According to critics, Zimbabwe’s new ministry of cybersecurity is more concerned with curbing seditious speech than protecting the country’s infrastructure from hackers or cyber criminals.
Arthur Gwagwa is an Open Technology Fund Senior Research Fellow at Strathmore Law School. Jeffrey Smith is the executive director of Vanguard Africa, a nonprofit that supports free and fair elections in Africa. You can follow them at @arthurgwagwa and @Smith_JeffreyT.
Earlier this month, the government in Zimbabwe, which is already one of the most repressive in the world, signaled its intent to further crackdown on human rights in the lead up to next year’s anticipated elections. This latest move came in the form of a newly created Ministry of Cyber Security, Threat Detection and Mitigation. According to a government spokesperson, its mission will focus on eliminating “abuse and unlawful conduct” in cyberspace like “a trap used to catch rats.” The move has widely been viewed—among both domestic and international activists—as yet another attempt to curb freedom of speech online and further entrench the long-abusive regime of Robert Mugabe, in power since 1980.
In an attempt to head off the expected outcry over its sweeping surveillance powers, the Mugabe government has expediently used the language of national security to justify the new ministry, as well as the government’s newfound, and now legally legitimate powers, to clamp down on constitutionally protected rights to free speech and to hinder political participation. Importantly, this move comes at a time when Zimbabwe’s ruling party, ZANU-PF, is in the midst of unprecedented internal fractures and repeated leadership crises, exacerbated by Mugabe’s failing health. This effort to further monitor and curtail the online activities of Zimbabweans and intimidate critics is an early indication that Mugabe and his coterie remain intent on maintaining power at all costs beyond 2018.
Momentum towards a more concerted crackdown on free speech in Zimbabwe has been building for some time. Last year, the country’s telecom authority issued a “public warning” on the “gross irresponsible use of social media and telecommunication services” at a time when new citizen-led civic movements were gaining resonance with Zimbabweans across the political spectrum. For example, a video in which a pastor vents his frustration with the state of the country went viral last year, triggering a movement known as #ThisFlag in which other Zimbabweans share their exasperation. The pastor now facessubversion charges and a potential twenty-year prison sentence.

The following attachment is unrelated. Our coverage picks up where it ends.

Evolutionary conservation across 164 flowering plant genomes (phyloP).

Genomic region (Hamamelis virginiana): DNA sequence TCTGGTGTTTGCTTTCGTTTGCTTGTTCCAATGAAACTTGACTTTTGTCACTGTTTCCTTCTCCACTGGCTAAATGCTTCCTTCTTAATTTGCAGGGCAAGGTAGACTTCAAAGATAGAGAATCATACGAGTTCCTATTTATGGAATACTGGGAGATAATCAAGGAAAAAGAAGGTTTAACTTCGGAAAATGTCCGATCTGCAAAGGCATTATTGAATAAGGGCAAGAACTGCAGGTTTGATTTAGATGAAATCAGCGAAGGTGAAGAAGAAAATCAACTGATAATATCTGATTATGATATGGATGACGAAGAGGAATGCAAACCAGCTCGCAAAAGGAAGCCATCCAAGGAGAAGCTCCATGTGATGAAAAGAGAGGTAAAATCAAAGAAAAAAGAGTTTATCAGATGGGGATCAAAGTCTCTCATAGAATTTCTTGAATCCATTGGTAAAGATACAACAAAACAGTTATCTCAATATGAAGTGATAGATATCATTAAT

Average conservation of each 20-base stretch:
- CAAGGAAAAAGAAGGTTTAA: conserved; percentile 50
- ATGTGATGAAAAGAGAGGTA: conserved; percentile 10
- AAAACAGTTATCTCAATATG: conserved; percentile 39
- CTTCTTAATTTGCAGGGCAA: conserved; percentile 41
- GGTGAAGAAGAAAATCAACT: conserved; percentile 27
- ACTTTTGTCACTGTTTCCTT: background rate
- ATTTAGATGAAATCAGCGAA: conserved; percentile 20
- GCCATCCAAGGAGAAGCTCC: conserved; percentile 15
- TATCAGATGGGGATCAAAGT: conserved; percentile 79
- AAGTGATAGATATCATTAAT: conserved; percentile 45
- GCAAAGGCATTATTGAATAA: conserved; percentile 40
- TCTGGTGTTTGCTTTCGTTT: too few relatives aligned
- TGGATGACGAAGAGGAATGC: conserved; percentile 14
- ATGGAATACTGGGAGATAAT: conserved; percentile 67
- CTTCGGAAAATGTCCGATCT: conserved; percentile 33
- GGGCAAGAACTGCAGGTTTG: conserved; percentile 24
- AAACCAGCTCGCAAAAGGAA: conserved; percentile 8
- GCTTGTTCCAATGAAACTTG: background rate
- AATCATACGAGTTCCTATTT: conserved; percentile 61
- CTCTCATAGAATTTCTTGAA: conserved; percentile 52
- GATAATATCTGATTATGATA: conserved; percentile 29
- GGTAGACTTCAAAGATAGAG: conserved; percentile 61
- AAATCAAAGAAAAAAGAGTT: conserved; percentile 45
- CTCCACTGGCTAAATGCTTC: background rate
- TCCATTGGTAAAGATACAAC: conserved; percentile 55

These concerning developments in Zimbabwe fit a pattern exhibited more broadly in Africa, which has witnessed a sharp rise in internet censorship, often occurring in the lead up to elections or during periods of civic unrest. Since the beginning of last year, for example, African governments have shut down the internet at least eighteen times. Most notably this year, Cameroon enforced a 93-day blackout in its English-speaking regions amid mounting protests; Togo has repeatedly shut down the internet to stifle growing resistance to the long ruling Gnassinbe family dynasty; and Ethiopia and Rwanda, veritable pioneers in the realm of restricting digital activism and free speech, have repeatedly sealed off access to its citizens.
Viewed in this context, developments in Zimbabwe reflect how illiberal governments in Africa—and indeed across the globe—are becoming more assertive in the digital realm, strengthening negative norms that have formed a counterpunch against the once perceived inevitability of online mobilization, access to knowledge and democratization. In this way, governments like Zimbabwe are seeking to shape cyberspace in ways that merely serve to legitimize their repression, their political self-interests and long-term survival. It is thus no surprise that leaders in Zimbabwe have unabashedly looked to China and North Koreafor “successful” models to emulate.
In order to respond to this trend, digital rights activists and donors should undertake several important steps. First, raise awareness—online and elsewhere—about the latest encroachment on privacy, free speech and political expression in Zimbabwe. Abusive leaders like Robert Mugabe and his regime grow strength in darkness; sustained exposure, public advocacy and a targeted, strategic response to his growing repression will be critical to retaking the initiative and gaining needed momentum.
Second, activists need to convince donors to invest in projects that better assess and respond to cyber security threats and other technological challenges to human rights. For example, donors should encourage and support cybersecurity training to enhance the capacity of civil society actors to operate in repressive spaces. Ideally, this approach would include tools to navigate around website blocks, connection blackouts and widespread censorship. Similarly, encouraging telecoms to push back against government pressure to censor the internet will be crucial; evidence from Lesotho suggests that this strategy can be successful.
Finally, activists must work proactively and creatively with tech companies to convince African leaders of the devastating economic impact that internet shutdowns, and other related disruptions, have had on African economies. One study, for example, found that the internet shutdown in Cameroon cost business in the affected regions US$1.39 million in lost sales—an enormous sum in a country with a per capita GDP of just over $1000. This economic argument will not resonate with everyone. Autocratic regimes such as Mugabe’s will always prioritize survival above all else. However, this approach might work with more pragmatic governments and help to build an important counter-narrative that appeals to different segments of society who share a collective interest in advancing their personal well-being.